Charleston Flat Fee Real Estate - Behren Kittrell

Greater Charleston, South Carolina

 Interesting facts about our area population and more according to

  • With 27 active breweries in the Lowcountry, this area accounts for over half of all beer produced in the state of South Carolina
  • The tri-county population is 775,831 according to the 2017 year end census (401,438 – Charleston County, 217,937 – Berekeley County, 156,456 – Dorchester County) – 7 year growth rate of 16.24% increase in 7 years
  • In 2010, the tri-county population was 667,456 (351,023 – Charleston County, 178,967 – Berekely County, 137,466 – Dorchester County)
  • There are 5.084 million residents in South Carolina – The Lowcounty tri-county area accounts for 15.3% of the entire state of South Carolina
  • There are 8,550,405 residents of New York City – That means, NYC is 68% larger than the entire state of South Carolina
  • The largest cities in the Southeast are: Houston – 2.4 Million, San Antonio – 1.4 Million, Dallas – 1.3 Million, Jacksonville – 868,000, Charlotte – 826,000, Memphis – 656,000, Nashville – 654,000, Virginia Beach – 575,000, Atlanta – 479,000, Miami – 458,000: If we combine the tri-county, we have the 5th largest city in the Southeast
  • The city of Charleston is 18% more densely populated than Columbia according to a 2019 report by
  • In 2017, the median household income of Charleston County residents was $57,882. Charleston County households made slightly more than Berkeley County households ($56,697) and Lexington County households ($57,482). However, 15.3% of Charleston County residents live in poverty.
  • The largest Charleston County racial/ethnic groups are White (63.9%) followed by Black (27.6%) and Hispanic (5.0%).
  • In a report USA Today released in 2018, Myrtle Beach/Conway/North Myrtle Beach was the 2nd fast growing area in the United States, Charleston, SC 12th and Hilton Head/Bluffton/Beaufort 23nd

There are many exciting and fun things awaiting you in Charleston, SC including the Charleston Aquarium, antebellum mansions, eclectic art galleries, theater, festivals and outdoor concerts.  The more popular outdoor activities include things like golf, tennis, horseback riding, water sports, as well as guided tours through Blackwater Swamps and historic plantations like the Magnolia and Boone Hall plantations, saltmarshes and barrier islands – and much, much more. Charleston Wine + Food just wrapped up its 10th year as one of the more popular outdoor events.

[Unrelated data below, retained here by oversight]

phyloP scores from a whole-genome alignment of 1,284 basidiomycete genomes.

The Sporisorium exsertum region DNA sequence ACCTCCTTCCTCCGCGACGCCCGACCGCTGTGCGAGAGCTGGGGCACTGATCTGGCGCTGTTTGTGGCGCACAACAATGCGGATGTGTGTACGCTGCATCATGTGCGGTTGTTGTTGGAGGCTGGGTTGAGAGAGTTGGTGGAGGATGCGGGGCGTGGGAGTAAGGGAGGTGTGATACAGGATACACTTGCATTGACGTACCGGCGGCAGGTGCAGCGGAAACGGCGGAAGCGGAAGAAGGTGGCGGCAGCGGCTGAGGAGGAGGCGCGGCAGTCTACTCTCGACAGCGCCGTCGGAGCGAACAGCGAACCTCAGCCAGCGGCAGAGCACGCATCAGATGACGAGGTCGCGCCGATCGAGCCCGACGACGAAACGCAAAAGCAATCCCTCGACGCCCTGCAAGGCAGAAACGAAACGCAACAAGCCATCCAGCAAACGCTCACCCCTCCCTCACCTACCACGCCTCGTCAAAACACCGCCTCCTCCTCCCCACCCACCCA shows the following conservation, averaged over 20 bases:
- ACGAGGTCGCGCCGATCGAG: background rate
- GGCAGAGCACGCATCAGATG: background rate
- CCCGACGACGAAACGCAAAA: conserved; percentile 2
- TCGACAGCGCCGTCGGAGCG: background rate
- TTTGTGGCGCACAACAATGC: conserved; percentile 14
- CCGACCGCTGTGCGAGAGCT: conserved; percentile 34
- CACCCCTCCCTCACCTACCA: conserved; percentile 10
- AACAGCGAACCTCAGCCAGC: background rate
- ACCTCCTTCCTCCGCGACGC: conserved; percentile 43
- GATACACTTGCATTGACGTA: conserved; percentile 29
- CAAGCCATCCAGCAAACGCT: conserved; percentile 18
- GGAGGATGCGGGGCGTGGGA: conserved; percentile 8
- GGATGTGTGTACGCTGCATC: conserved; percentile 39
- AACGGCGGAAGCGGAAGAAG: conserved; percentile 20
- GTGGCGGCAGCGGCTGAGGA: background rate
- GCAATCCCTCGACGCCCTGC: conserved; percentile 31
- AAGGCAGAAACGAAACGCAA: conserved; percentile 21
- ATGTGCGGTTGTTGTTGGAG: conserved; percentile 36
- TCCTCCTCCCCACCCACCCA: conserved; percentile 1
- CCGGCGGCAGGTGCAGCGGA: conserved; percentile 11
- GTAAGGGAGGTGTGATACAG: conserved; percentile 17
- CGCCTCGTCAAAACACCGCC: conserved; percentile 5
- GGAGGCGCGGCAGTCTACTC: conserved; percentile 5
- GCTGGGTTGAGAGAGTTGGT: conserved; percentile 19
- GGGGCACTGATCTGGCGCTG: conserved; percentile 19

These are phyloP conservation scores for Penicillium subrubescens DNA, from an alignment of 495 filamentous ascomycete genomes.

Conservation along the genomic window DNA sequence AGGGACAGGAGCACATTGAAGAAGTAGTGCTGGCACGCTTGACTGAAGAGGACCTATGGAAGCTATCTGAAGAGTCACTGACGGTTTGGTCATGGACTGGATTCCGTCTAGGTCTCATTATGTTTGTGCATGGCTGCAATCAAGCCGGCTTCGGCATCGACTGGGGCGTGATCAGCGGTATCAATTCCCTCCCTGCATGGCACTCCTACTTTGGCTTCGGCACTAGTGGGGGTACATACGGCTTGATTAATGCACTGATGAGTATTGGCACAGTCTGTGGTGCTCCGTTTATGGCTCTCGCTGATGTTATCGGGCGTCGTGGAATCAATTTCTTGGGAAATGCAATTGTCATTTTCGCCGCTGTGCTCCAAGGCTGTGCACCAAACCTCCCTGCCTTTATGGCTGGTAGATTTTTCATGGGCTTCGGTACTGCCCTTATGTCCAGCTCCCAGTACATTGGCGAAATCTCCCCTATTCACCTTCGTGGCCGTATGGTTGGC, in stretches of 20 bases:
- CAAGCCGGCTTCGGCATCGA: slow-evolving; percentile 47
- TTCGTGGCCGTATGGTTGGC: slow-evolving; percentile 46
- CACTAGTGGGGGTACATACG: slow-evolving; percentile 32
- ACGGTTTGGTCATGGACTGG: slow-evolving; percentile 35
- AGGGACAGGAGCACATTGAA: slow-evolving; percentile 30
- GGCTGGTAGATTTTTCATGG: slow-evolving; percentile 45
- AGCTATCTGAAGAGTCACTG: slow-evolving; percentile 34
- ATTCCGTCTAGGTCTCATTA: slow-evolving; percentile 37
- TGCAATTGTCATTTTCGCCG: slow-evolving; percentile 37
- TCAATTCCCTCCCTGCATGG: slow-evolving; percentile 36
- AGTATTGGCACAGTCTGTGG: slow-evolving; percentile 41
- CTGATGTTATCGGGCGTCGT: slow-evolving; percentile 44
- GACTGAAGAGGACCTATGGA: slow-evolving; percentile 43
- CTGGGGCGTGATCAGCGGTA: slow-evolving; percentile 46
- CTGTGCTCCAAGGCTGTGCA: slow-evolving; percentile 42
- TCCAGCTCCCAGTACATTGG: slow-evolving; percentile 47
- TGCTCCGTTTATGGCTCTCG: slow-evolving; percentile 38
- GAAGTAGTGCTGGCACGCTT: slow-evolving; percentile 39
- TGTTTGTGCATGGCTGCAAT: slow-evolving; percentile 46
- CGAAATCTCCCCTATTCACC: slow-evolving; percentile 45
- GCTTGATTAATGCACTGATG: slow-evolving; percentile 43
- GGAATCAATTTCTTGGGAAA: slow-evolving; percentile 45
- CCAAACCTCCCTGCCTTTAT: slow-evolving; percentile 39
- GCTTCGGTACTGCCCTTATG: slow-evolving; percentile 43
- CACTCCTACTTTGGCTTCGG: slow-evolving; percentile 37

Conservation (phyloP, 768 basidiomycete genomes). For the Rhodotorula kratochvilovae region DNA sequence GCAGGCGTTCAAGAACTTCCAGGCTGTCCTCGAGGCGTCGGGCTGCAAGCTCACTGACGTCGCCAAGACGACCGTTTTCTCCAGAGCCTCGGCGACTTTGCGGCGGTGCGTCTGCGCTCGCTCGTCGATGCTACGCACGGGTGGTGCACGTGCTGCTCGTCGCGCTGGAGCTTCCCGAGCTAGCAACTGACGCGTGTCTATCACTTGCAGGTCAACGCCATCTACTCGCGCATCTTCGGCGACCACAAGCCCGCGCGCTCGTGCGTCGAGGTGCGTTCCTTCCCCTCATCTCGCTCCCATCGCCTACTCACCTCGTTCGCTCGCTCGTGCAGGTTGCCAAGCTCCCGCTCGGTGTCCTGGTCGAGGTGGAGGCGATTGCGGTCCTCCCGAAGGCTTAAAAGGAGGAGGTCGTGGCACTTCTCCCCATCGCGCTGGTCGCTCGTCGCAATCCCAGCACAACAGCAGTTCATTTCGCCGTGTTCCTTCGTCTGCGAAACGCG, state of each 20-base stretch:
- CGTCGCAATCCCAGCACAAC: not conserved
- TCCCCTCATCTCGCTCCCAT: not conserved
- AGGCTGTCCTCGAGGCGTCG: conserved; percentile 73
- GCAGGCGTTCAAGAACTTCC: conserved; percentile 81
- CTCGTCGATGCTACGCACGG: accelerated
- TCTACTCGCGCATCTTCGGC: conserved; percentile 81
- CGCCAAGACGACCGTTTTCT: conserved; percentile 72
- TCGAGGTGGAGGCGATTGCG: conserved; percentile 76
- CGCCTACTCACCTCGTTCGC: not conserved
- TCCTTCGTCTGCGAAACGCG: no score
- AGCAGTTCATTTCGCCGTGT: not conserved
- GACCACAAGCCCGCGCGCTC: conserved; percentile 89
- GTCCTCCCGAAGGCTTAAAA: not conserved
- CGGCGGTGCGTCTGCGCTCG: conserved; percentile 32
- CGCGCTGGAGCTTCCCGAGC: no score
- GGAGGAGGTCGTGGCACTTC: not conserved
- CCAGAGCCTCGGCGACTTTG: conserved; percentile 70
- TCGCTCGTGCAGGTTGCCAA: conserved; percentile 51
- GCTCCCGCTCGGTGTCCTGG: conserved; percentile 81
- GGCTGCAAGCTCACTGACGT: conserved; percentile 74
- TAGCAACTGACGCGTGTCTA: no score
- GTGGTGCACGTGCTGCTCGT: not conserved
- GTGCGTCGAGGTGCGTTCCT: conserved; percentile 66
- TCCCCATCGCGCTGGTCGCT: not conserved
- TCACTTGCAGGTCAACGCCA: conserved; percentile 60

The boundaries of metropolitan Charleston, SC lie within three counties, Berkeley, Charleston and Dorchester.  The city has 90 miles of coastline, and stretches inward from the Atlantic coast some 50 miles.  Public education for Charleston pre-K through 12 is provided primarily by three school districts:  Berkeley County Schools, Charleston County School District, and District 2 and District 4 of Dorchester County School District. 

Charleston History 

Charleston is rich in historic charm, but enjoys cultural sophistication which is evident throughout the city.  Things like the great fires of 1740, and 1861, the fall of Fort Sumter and consequent destruction of the city during the Civil War, plus a major earthquake in 1886 could not keep Charleston down. 

The economy of Charleston once was centered around merchandise and trade dating back to the earliest days of the town when the settlers of “Charles Towne” would trade and barter such things as deer skins, indigo, hemp, and cotton with the Indians.  Merchants who dealt in luxuries from England also added to the economy of the port city.  The Charlestonians eventually became great planters, thus transforming the area to a more agricultural society.  In spite of the Yellow Fever epidemic during the mid-1700s, prosperity soon returned and business began to grow again with rice as the cash crop.